Dossier on Sustainable Mobility for Vilemov Consultation 1998
compiled by Lukas Vischer
How much motorised mobility is sustainable? The question is inescapable. Motorised mobility in all its forms has drastically increased during the last few decades and especially during the last years. Most probably it will further increase in the years to come. If present trends continue, the number of cars is likely to fo up from today's 500 million to more than two billion in 2030. What can be done to slow down this development?
The World Council of Churches has recently published a study paper on the theme of mobility. It has been sent to all member churches for study and reaction. The paper was drafted last year by an international group of experts. The WCC hopes that churches and interested groups will react to the paper on the basis of their own experience by March 15th, 1999. In autumn 1999 another international conference will be called to formulate common perspectives on the theme. Could possibly a European response be formulated in the framework of the European Environmental Network?
Obviously, the perspectives vary in Europe from country to country. It is important to identify and recognise the specific aspects of each situation. But it is also clear that the issues arising from motorised mobility transcend national boundaries and can find solutions only through common efforts.
The churches have so far shown only limited interest in the theme. But there are good reasons for the churches to get involved in it. The problems connected with motorised mobility cannot be solved exclusively by technical approaches and devices. They raise a question of meaning: what meaning does mobility have? What is the appropriate spiritual attitude toward mobility? The churches can significantly contribute to the development of a sustainable mobility and to a life style which does justice to the demands of sustainability.
Among the issues which require the attention of the churches at the European level the following can be listed.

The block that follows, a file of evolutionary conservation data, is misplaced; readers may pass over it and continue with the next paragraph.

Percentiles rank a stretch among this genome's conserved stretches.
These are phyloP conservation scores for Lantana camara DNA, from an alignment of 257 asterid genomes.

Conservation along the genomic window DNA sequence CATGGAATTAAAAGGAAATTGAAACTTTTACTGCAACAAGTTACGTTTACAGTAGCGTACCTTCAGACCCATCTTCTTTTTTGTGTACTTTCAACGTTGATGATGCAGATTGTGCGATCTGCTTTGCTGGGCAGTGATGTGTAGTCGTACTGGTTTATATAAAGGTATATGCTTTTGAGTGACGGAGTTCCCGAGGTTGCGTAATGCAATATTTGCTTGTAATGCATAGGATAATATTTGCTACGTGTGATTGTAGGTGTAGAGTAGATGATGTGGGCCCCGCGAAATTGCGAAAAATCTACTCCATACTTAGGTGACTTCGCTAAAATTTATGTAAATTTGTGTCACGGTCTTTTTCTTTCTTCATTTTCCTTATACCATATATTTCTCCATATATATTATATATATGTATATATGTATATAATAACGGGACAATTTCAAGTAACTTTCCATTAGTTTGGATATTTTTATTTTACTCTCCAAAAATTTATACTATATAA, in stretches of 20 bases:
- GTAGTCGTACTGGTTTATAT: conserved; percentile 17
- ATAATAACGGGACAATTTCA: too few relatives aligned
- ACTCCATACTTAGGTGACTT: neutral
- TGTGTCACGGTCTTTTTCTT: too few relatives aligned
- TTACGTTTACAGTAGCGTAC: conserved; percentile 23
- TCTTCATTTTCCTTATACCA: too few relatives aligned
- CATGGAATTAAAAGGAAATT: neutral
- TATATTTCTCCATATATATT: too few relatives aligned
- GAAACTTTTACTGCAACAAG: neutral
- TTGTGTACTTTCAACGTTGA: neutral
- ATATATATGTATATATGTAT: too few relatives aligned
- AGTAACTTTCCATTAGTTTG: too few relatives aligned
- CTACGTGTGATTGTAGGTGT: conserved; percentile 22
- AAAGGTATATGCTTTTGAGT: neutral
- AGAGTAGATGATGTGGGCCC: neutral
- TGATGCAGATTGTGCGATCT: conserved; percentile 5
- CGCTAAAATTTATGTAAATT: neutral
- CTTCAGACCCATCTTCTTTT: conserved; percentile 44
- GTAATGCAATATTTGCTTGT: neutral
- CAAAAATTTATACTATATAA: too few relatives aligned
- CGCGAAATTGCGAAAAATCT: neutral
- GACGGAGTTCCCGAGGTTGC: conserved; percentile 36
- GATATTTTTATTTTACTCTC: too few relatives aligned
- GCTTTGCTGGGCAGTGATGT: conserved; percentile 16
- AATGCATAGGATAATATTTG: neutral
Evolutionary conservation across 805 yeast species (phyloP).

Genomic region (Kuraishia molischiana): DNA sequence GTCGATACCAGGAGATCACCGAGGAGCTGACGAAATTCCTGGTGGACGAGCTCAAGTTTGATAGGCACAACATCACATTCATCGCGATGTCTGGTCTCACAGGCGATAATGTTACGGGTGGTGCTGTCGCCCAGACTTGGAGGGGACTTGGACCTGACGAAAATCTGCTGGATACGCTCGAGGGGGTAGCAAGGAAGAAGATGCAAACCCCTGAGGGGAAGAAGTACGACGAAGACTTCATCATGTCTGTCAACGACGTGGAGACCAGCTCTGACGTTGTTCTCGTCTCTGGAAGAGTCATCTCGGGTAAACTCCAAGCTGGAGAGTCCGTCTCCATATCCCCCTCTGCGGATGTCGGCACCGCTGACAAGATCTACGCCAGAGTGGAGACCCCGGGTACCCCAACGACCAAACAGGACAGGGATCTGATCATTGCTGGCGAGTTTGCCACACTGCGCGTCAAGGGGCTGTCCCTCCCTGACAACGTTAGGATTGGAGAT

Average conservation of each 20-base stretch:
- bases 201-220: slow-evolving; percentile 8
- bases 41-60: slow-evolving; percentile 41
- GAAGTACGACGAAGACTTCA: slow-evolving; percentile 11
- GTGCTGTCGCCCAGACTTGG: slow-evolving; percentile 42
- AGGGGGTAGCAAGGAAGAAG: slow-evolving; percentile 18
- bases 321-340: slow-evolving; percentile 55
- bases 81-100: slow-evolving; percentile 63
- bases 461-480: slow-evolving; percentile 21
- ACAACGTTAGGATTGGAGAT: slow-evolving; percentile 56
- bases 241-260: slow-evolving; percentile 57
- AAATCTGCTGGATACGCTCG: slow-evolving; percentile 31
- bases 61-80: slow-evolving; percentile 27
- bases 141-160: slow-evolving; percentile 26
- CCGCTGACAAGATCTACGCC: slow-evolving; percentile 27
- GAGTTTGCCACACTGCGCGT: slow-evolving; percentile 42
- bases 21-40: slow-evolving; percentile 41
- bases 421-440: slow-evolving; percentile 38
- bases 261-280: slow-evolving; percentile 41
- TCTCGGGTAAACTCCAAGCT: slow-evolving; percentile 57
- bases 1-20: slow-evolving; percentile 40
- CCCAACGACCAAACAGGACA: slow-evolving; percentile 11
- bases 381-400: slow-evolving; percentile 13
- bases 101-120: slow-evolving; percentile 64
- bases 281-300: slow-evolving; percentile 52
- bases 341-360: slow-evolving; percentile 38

How can traffic be reduced through conscious traffic planing? Many measures are possible - promotion of public transport, development of alternative means of transportation, e.g. bicycles, urban planning etc. Particularly important is the conscious transfer of transport of goods from roads to rail. Experience shows that this principle can only be introduced by a concerted simultaneous effort of the countries concerned at the European level.
How can the 'polluter pays principle' be more consistently applied? The cost of motorised mobility is still covered to a large extent by tax money. The true price for fuel is considerably higher than the current prices. Though there are several studies about the true cost of mobility the resistance against price increases continues to be adamant. A CO2 tax on fossil fuels would be particularly urgent. It will only have a chance if proposals are made simultaneously for the whole of Europe.
How can the expansion of air traffic be kept within tolerable limits? Among all forms of motorised mobility the rate of air traffic is most rapidly growing. As an example the new European airport of Malpensa near Milano can be mentioned which 'hopes' to welcome 24 million passengers every year. Instead of promoting air travel over short distances, rail travel should be given priority. The non-sense of inner European air journeys should be called into question. The price for kerosene deserves no subsidies.
How can conversation be initiated with the automobile industry? Together with the US and Japan, Europe has a considerable share in the production of cars. It is in the interest of the automobile industry to reflect on its own future and to develop alterantive forms and ways of mobility. The first step is certainly the production of cars with low fuel needs. Though the technical problems have been overcome efforts at the realisation of new low fuel cars are slow and hesitant. Moreover, the automobile industry needs to reflect more on the implicatios of its production for society. How can a negative impact on society be avoided? How can they copntribute to reasonable solutions, e.g. through the promotion of holistic traffice planning in the countries of the South etc.
How can the expansion of tourism be kept within reasonable limits? International and especially inter-continental tourism has rapidly increased in the last years. European nations have considerably contributed to this development. Tourism has not only ecologically devastating consequences but is also socially ambivalent for the 'visited' countries. It brings income but has at the same time destructive effects on the web of society. What is in a European perspective resposible tourism?
Churches cannot speak out on the problems of motorised mobility without questioning their own behaviour. To what extent are the churches a place where sustainable mobility is being practiced? To what extent do churches and their members contribute to reducing traffic of persons and goods? what is their role in modern tourism?
Finally, the churches face the issue of theological interpretation. What can be said about the value of mobility on the basis of biblical tradition? What is the significance of the fact that human beings are not bound to stay in one place but are capable of moving around? Where is the boderline between reasonable mobility in contrast to maximised exaggerated mobility? Where does the spiritual strength come from to resist the temptation of 'ever more mobility'? An exchange on these questions could be highly significant for today's witness of the churches.
Lukas Vischer, autumn 1998